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Astronomers map the shape of galactic dark matter

Using observations of tidal debris from a dwarf known as the Sagittarius Dwarf Galaxy, astronomers have been able to reconstruct the orbit of Sagittarius and derive models for the Milky Way and its dark-matter halo.
Provided by the University of California, Los Angeles
Milky Way triaxial dark halo
This illustration shows a 'beachball' representation of the dark matter halo surrounding the Milky Way Galaxy (flattened blue spiral; the colors of the beachball were chosen arbitrarily). The location of the Sun in this image is indicated by the yellow dot; white 'XYZ' coordinate axes are drawn for reference.
David Law, UCLA
January 6, 2010
The halo of dark matter surrounding our Milky Way Galaxy is shaped something like a gigantic, flattened cosmic beachball, astronomers announced today, January 6. This result is important because it is the first time that the three-dimensional shape of an individual dark matter halo has been conclusively measured.

Dark matter halos account for more than 70 percent of the mass in galaxies such as the Milky Way, but this dark matter is invisible; all we see when we look up in the sky is the small amount of stars and gas sitting in the centers of these haloes. So how do astronomers see invisible dark matter? It might not be possible to detect it through normal means, but dark matter obeys the laws of gravity and tugs on small dwarf galaxies as they orbit around the Milky Way. By observing the orbits that these dwarf galaxies follow, astronomers can deduce where the dark matter must be using Newton's law of gravity.

While it would take roughly a billion years to watch a typical dwarf galaxy orbit just once around our home galaxy, dwarf galaxies get shredded by tidal forces as they orbit the much more massive Milky Way and leave stars like breadcrumbs along their path. These stellar breadcrumbs can be traced in huge astronomical surveys such as the Two-Micron All Sky Survey and the Sloan Digital Sky Survey and can therefore be used to infer the orbits of their parent dwarf galaxies.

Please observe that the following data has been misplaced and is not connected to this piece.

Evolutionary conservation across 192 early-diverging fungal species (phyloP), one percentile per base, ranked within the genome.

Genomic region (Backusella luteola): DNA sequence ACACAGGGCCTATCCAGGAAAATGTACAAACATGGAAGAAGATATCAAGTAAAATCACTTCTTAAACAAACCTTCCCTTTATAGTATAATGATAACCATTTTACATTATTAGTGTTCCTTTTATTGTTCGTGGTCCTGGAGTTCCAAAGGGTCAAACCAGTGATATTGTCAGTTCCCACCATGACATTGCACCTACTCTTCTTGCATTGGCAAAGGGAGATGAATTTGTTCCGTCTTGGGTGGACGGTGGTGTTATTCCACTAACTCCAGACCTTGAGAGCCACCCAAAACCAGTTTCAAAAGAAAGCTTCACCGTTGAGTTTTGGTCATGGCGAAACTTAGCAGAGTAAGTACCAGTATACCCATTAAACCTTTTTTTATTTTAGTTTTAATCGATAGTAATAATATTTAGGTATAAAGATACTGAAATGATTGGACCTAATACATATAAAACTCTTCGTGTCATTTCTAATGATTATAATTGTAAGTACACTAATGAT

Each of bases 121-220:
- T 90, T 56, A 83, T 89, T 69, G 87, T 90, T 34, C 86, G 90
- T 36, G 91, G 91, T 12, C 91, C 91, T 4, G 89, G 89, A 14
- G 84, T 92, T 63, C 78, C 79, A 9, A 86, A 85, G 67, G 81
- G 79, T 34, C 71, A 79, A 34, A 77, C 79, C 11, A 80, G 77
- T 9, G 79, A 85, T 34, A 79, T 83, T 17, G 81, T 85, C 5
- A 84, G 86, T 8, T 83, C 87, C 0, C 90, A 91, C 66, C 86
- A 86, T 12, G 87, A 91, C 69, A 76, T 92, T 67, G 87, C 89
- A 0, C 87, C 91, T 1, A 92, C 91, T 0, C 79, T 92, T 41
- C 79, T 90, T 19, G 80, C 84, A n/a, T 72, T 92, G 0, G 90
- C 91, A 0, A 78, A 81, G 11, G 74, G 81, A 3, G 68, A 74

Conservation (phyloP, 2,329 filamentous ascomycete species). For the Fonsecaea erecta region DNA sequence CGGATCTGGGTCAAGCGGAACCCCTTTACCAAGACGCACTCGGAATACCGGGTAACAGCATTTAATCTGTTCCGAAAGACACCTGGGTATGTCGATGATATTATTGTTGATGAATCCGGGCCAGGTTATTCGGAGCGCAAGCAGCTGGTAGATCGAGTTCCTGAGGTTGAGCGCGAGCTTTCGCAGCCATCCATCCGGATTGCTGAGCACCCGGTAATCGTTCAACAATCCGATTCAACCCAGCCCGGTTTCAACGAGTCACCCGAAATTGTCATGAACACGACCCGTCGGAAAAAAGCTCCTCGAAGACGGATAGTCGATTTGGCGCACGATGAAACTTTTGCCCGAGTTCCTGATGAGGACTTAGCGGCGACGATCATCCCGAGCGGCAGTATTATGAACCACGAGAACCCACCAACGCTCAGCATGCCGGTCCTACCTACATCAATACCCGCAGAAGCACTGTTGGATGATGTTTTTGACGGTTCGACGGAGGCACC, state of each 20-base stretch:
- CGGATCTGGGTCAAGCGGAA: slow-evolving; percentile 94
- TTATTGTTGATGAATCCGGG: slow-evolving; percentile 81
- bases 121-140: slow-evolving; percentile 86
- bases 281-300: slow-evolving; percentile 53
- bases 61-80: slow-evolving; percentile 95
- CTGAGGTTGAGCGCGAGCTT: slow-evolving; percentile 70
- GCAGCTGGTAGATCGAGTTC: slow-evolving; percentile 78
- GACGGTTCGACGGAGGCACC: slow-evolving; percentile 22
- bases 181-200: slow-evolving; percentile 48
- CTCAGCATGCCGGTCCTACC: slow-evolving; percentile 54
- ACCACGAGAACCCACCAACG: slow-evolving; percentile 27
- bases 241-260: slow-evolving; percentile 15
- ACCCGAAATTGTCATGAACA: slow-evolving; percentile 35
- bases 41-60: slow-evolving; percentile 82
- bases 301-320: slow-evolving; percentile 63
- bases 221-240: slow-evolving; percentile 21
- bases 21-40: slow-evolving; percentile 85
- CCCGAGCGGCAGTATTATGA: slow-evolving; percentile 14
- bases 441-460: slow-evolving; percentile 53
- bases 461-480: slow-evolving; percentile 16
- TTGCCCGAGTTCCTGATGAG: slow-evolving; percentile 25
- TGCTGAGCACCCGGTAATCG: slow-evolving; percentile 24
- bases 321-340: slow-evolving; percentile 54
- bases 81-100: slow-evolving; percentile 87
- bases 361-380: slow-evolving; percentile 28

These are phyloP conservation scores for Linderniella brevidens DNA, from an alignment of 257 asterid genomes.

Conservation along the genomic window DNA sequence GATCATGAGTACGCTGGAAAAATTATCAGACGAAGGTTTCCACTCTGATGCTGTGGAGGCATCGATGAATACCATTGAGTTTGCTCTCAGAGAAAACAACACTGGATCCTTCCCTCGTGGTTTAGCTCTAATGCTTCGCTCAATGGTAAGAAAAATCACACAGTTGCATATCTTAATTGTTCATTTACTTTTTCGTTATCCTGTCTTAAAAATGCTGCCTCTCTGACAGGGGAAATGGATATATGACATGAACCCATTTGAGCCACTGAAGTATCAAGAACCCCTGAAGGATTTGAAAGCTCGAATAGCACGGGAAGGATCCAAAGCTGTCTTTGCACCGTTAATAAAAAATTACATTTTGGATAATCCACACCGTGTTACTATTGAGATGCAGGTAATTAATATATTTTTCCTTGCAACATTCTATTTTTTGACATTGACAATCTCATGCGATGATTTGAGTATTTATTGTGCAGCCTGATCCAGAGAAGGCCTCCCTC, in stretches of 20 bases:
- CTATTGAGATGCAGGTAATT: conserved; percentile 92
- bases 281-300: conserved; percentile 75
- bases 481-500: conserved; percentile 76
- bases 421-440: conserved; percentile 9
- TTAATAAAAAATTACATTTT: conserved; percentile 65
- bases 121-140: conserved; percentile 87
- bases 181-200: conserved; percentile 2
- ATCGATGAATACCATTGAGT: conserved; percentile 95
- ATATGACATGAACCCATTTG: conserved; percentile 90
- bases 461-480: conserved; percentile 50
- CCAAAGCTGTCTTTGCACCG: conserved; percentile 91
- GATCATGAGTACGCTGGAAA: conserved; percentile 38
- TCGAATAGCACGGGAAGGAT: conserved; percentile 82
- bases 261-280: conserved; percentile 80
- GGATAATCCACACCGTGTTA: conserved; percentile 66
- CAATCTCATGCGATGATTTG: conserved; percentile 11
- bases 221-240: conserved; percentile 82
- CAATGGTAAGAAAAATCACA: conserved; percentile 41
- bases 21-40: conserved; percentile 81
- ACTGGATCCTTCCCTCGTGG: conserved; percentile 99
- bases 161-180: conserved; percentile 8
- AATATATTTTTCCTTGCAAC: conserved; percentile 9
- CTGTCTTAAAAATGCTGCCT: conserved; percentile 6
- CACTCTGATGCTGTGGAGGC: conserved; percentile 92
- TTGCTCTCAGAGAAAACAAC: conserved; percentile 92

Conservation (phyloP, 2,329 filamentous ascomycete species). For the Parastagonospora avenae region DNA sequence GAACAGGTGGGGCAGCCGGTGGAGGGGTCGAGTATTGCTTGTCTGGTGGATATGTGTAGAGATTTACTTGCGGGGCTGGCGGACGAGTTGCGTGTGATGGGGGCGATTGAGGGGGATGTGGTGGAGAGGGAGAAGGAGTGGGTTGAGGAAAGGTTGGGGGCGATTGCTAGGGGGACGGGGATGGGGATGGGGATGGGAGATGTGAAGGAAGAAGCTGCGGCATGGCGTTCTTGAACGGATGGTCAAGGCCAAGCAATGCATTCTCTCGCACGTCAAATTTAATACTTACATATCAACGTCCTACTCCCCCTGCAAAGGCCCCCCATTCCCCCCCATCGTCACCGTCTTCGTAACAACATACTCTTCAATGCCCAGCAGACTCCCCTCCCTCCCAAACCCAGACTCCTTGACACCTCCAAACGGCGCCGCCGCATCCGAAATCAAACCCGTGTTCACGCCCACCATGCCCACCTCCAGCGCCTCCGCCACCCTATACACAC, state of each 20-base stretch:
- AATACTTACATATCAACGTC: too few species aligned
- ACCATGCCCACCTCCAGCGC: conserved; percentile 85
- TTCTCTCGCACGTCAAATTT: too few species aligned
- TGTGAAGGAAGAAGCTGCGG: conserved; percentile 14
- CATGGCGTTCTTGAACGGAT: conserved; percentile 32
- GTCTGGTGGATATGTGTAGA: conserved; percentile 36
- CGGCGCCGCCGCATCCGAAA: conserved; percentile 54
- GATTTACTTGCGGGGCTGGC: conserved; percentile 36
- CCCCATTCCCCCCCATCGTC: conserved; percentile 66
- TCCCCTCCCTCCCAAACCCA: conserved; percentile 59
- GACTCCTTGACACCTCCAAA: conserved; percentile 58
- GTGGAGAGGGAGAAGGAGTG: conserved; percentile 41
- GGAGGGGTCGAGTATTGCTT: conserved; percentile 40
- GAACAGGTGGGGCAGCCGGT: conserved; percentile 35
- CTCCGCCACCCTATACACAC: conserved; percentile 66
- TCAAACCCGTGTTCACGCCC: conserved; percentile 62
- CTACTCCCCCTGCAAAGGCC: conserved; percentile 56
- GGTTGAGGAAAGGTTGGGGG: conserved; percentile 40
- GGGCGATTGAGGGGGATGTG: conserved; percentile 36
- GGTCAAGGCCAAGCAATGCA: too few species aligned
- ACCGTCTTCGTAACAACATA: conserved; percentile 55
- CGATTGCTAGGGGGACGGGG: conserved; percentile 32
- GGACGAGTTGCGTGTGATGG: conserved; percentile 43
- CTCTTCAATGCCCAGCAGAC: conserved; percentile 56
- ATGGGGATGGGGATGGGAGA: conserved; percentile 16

Using observations of such tidal debris from a dwarf known as the Sagittarius Dwarf Galaxy, astronomers have been able to reconstruct the orbit of Sagittarius and derive models for the Milky Way and its dark matter halo. These models had met an impasse, however: Different parts of the orbit suggested wildly different solutions. "Until recently," said Law, "we simply didn't understand why the Sagittarius stream of stars behaves as it does."

In September 2009, Law and colleagues Majewski and Johnston suggested a solution. By allowing the dark matter halo to be triaxial — to have different axis lengths in all three dimensions — it is possible to fit the entire orbit of Sagittarius simultaneously. The proposed solution suggests that the invisible dark matter halo of the Milky Way can be visualized as some kind of cosmic beachball that has been squashed sideways. "At last we have a way of explaining what previously seemed like conflicting information about the Sagittarius system," said Majewski. The fact that the cosmic beachball was squashed from the side came as a surprise. It suggests that the dark matter halo and the disk of stars in the Milky Way are oriented roughly perpendicular to each other. "We expected some amount of flattening based on the predictions of the best dark matter theories," said Law, "but the extent, and particularly the orientation, of the flattening was quite unexpected. We're pretty excited about this because it begs the question of how our galaxy formed in its present orientation."

"Sagittarius is only one of many dwarf galaxies surrounding the Milky Way, and it will be important to see if these results hold up as precise orbits are measured for more of these galaxies," said Law. "In the meantime, such a squashed dark-matter halo is one of the best explanations for the observed data."
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